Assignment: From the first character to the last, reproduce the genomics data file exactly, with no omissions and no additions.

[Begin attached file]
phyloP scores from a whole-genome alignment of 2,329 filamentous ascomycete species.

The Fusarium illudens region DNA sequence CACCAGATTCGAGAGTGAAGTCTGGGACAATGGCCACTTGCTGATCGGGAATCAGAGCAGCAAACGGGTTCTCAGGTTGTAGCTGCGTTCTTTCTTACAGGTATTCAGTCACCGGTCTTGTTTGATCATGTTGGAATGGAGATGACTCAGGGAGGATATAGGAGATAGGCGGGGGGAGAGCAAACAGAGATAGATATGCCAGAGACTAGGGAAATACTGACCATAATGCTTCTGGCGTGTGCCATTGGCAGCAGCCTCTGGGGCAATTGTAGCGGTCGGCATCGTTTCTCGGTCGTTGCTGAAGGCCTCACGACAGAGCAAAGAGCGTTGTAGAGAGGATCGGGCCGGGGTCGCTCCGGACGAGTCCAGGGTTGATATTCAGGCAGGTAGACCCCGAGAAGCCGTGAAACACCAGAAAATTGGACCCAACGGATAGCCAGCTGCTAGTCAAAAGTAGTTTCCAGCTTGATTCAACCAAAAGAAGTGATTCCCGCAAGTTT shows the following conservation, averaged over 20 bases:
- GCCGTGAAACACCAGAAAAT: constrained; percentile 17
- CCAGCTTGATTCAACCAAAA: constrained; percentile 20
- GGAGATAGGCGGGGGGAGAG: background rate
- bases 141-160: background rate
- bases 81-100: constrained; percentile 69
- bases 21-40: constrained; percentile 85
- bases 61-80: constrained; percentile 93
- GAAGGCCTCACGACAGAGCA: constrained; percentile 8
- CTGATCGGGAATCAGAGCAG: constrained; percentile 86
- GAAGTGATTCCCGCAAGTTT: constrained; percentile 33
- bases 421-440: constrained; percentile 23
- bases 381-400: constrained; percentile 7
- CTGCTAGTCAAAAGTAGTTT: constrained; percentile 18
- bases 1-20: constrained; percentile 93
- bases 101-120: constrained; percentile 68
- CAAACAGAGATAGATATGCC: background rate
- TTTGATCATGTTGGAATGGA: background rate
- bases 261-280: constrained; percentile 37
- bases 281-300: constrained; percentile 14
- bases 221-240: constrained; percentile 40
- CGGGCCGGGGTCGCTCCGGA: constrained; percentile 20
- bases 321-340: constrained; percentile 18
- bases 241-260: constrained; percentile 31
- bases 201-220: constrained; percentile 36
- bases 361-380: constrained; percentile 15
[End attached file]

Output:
phyloP scores from a whole-genome alignment of 2,329 filamentous ascomycete species.

The Fusarium illudens region DNA sequence CACCAGATTCGAGAGTGAAGTCTGGGACAATGGCCACTTGCTGATCGGGAATCAGAGCAGCAAACGGGTTCTCAGGTTGTAGCTGCGTTCTTTCTTACAGGTATTCAGTCACCGGTCTTGTTTGATCATGTTGGAATGGAGATGACTCAGGGAGGATATAGGAGATAGGCGGGGGGAGAGCAAACAGAGATAGATATGCCAGAGACTAGGGAAATACTGACCATAATGCTTCTGGCGTGTGCCATTGGCAGCAGCCTCTGGGGCAATTGTAGCGGTCGGCATCGTTTCTCGGTCGTTGCTGAAGGCCTCACGACAGAGCAAAGAGCGTTGTAGAGAGGATCGGGCCGGGGTCGCTCCGGACGAGTCCAGGGTTGATATTCAGGCAGGTAGACCCCGAGAAGCCGTGAAACACCAGAAAATTGGACCCAACGGATAGCCAGCTGCTAGTCAAAAGTAGTTTCCAGCTTGATTCAACCAAAAGAAGTGATTCCCGCAAGTTT shows the following conservation, averaged over 20 bases:
- GCCGTGAAACACCAGAAAAT: constrained; percentile 17
- CCAGCTTGATTCAACCAAAA: constrained; percentile 20
- GGAGATAGGCGGGGGGAGAG: background rate
- bases 141-160: background rate
- bases 81-100: constrained; percentile 69
- bases 21-40: constrained; percentile 85
- bases 61-80: constrained; percentile 93
- GAAGGCCTCACGACAGAGCA: constrained; percentile 8
- CTGATCGGGAATCAGAGCAG: constrained; percentile 86
- GAAGTGATTCCCGCAAGTTT: constrained; percentile 33
- bases 421-440: constrained; percentile 23
- bases 381-400: constrained; percentile 7
- CTGCTAGTCAAAAGTAGTTT: constrained; percentile 18
- bases 1-20: constrained; percentile 93
- bases 101-120: constrained; percentile 68
- CAAACAGAGATAGATATGCC: background rate
- TTTGATCATGTTGGAATGGA: background rate
- bases 261-280: constrained; percentile 37
- bases 281-300: constrained; percentile 14
- bases 221-240: constrained; percentile 40
- CGGGCCGGGGTCGCTCCGGA: constrained; percentile 20
- bases 321-340: constrained; percentile 18
- bases 241-260: constrained; percentile 31
- bases 201-220: constrained; percentile 36
- bases 361-380: constrained; percentile 15